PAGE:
JERUSALEM – Jared Kushner’s taking a road trip again. The first son-in-law’s engagement this week with Gulf leaders signals that the Trump administration is continuing full steam ahead with its plans to release a blueprint for Middle East peace. But regional circumstances are conspiring to transform the ambitious endeavor into an exercise of “full gas in neutral,” as they say in Israel.
Scant information is known about the contours of the long-percolating U.S. initiative. White House officials have kept mostly silent about the “deal of the century,” as Trump once called it, perfunctorily dismissing media reports on its (alleged) components. Kushner’s original intention to confine his current discussions to only its economic aspects was bound to find little enthusiasm among his Arab interlocutors. That may explain why he raised the ante in an interview with Sky News Arabia on Monday, announcing that the program’s political dimension would focus on “resolving the border issue.”
Trump’s senior advisor is certainly a persistent fellow, but his valiant effort invites comparison to Don Quixote dreaming the impossible dream in “The Man of La Mancha.”
In fact, there is slight chance of gaining any significant traction toward Israeli-Palestinian reconciliation at the present time. Israel is deep in the throes of an election campaign, where disinterested voters have relegated the Palestinian issue conspicuously to the back seat. (Former Foreign Minister Tzipi Livni, the candidate most identified with the pursuit of a negotiated solution, quit the race after discovering that her prospects were thoroughly dismal.)
Constituent parties of Israel’s right-wing – which the ballot is expected to return to power – are already lobbying against the Trump plan. Mix in the always-protracted process of forming a governing coalition and the specter of Netanyahu’s potential indictment by the attorney-general – which both promise to consume the country’s entire bandwidth in the coming months – and by all accounts, there will be little appetite for compromise with the Palestinians.
Additionally, internal chaos on the Palestinian side all but guarantees that Israelis will maintain that they have no partner for dialogue. A February 11-13 meeting in Moscow ended in failure when Palestinian factions, unable to overcome their differences, could not reach consensus on a concluding declaration.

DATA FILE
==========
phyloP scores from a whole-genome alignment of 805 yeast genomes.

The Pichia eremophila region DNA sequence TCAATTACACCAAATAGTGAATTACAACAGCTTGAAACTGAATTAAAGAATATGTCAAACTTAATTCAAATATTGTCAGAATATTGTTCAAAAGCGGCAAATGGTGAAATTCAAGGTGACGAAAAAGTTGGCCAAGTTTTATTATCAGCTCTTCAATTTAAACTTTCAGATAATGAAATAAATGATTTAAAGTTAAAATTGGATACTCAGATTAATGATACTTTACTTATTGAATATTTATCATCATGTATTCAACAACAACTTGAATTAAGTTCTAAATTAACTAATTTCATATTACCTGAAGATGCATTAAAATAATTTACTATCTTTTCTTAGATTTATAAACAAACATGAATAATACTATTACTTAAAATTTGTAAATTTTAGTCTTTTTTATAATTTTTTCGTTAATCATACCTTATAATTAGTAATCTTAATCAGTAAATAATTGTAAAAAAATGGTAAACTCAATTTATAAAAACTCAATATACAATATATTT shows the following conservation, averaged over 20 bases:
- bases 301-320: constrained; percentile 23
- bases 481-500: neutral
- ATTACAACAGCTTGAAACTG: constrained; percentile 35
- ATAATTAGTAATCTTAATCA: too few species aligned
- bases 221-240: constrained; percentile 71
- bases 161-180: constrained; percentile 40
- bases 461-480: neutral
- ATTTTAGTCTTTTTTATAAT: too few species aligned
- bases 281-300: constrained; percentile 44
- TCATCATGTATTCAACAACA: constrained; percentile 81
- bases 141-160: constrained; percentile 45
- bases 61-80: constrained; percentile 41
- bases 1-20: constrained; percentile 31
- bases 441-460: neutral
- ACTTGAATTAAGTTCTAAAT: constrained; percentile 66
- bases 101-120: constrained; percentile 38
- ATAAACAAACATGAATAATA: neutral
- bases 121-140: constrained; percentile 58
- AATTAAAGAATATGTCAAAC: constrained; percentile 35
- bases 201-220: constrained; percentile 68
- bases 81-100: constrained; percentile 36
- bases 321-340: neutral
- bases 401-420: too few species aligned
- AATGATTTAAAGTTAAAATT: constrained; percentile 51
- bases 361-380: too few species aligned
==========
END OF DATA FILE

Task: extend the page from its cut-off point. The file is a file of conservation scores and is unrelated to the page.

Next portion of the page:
Compounding the challenge for Kushner is the fact that Palestinian officials, incensed by U.S. maneuvering which they consider biased against their cause, broke off contact with the Trump administration over a year ago. These days, any residual “conversation” between U.S. and Palestinian leaders takes place almost exclusively on Twitter.
This state of play leads most likely into a dead end. Indignant Palestinians can be expected to reject any American proposal as a plot to disadvantage them. Israel, which has vastly more to lose if President Trump sours on the country, is certain to offer a more nuanced response. With limited domestic constituency for the concessions that the plan is to demand of Israel, the Netanyahu government will prefer undoubtedly to give its conditional consent (“yes, but”) – and then leave the recalcitrant Palestinians to absorb blame for the stillborn delivery of Trump’s bargain.
Not all is gloom and doom though. The absence of progress toward peace between Israelis and Palestinians notwithstanding, relations between Israel and the Arab world continue to expand apace.
The “Ministerial to Promote a Future of Peace and Security in the Middle East” held recently in Warsaw highlighted dangerous discord in the Transatlantic alliance, but also demonstrated the depth of emerging cooperation involving Israel and the monarchies of the Gulf. Photographs of Netanyahu sitting alongside the functionaries of countries that are still formally at war with Israel, not to mention certain of the statements attributed to them, are proof of a sea change.
Coming on the heels of last October’s high-profile visits by Netanyahu to Oman, and by one of his ministers to Abu Dhabi, the Warsaw conference was another milestone in the erosion of conventional wisdom about the future of the Middle East. Much to the chagrin of those inclined to give precedence to an Israeli-Palestinian peace process, Arab rulers are making it increasingly clear that they intend to pursue matters of common interest with Israel without regard for any implicit veto over this rapprochement.
It’s reasonable to assume that the entreaties of Kushner, Jason Greenblatt and their administration colleagues are partially responsible for this development. Credit goes equally to Trump’s predecessor, Barack Obama, whose advocacy of the nuclear deal with Iran propelled Israel and other neighborhood targets of Iranian aggression into each other’s orbits.
The only outstanding question is how deep this collaboration can go as long as Israel’s conflict with the Palestinians remains unresolved. We may, or may not, already be witnessing the outer bounds of its potential. That said, Israel and its new friends in the Gulf may be satisfied to preserve existing levels of their coordination, agreeing tacitly to forgo the ostensible price of an upgrade: treatment of outstanding Palestinian grievances.
Article originally published on POLITICO Magazine
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The Article Was Written/Published By: Shalom Lipner